LONDON • President Joe Biden is popular across much of the world and expected to provide greater United States leadership on issues such as fighting Covid-19, terrorism and climate change, a new multi-nation survey shows.
But trust is low both in the US as a nation and Mr Biden's ability to deliver.
"We wanted to know: If there is a change of administration and if the US is ready to lead again, will anyone follow?" said Dr Michael Broening, executive director of the New York office of the Friedrich-Ebert-Stiftung, the German think-tank that commissioned the poll.
The answer from the survey's 12,400 respondents in Brazil, France, Germany, Japan, Kenya, India, Indonesia, Mexico, Russia, South Africa, Turkey and the US itself: "Yes, but..."
"Whatever was here in terms of US trust has really dissipated a lot," said Dr Broening, adding that US scores on international trust had fallen towards the levels of Russia and China. "That's a very far stretch from the shining city on a hill."
Asked by polling agency YouGov whether they approved of Mr Biden, and separately if they thought he would provide more global leadership than predecessor Donald Trump, respondents showed almost as much enthusiasm as similar polls in 2009 - when Mr Barack Obama replaced Mr George W. Bush, another internationally unpopular US president.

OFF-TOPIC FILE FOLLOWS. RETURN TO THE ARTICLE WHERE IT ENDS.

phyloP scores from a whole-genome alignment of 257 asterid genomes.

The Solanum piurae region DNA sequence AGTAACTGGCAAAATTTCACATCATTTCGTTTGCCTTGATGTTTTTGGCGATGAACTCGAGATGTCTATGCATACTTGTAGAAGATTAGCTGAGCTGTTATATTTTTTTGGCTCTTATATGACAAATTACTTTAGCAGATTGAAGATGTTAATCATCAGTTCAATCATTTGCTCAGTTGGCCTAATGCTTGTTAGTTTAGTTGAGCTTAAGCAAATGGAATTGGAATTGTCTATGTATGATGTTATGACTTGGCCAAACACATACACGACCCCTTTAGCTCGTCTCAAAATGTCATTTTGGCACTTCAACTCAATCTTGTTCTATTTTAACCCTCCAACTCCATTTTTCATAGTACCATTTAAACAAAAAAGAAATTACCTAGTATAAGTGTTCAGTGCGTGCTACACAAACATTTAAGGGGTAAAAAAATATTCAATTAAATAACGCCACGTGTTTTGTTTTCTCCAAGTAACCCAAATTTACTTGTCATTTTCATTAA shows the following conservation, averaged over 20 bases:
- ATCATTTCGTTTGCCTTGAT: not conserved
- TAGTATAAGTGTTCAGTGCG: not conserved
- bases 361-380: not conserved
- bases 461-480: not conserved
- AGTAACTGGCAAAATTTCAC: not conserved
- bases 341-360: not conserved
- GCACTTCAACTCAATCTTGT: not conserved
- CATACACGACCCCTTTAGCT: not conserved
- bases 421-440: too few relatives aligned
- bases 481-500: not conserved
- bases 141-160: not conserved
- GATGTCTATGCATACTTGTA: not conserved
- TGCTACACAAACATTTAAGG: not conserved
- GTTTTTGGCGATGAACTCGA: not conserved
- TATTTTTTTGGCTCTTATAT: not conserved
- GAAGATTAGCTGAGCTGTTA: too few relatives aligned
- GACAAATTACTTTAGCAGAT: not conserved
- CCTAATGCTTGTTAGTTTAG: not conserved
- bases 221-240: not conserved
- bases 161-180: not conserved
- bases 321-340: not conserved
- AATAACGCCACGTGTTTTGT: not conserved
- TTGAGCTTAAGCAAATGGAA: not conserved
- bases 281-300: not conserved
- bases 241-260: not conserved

Eighty-nine per cent of Kenyans, 73 per cent of Germans and more than 60 per cent of French, Indians, Indonesians, Mexicans and South Africans said they approved of Mr Biden.
Even in countries Mr Trump courted while in office - such as India and Brazil - Mr Biden was seen as a welcome change.
Only in Russia did more respondents disapprove of the change of guard in Washington.
Yet, asked whether the new US President should - and would - make good on specific goals such as reviving the 2015 Iran nuclear deal or the Paris Agreement on climate change, the survey showed scepticism as to whether he can succeed.
Mr Biden signed an order to rejoin the Paris Agreement as soon as he was inaugurated on Wednesday.
The results chime with those of another recent survey, this time limited to European nations, published on Tuesday by the European Council on Foreign Relations, a Brussels think-tank.
That poll found Mr Biden's popularity abroad was undermined by pessimism, including beliefs that the US political system is broken, that Washington can no longer be relied on to provide allies with security and that China will be the stronger global power within a decade.
"Past polling suggested that the changing of a president really presaged similar changes in attitudes to the US," said Mr John Ray, director of polling at YouGov Blue, which carried out the poll. He added: "That's no longer the case."
The poll for the Friedrich-Ebert-Stiftung was carried out online last month, after Mr Biden's election victory had become clear, according to Mr Ray.
YouGov surveyed roughly 1,000 respondents from each of the 12 countries.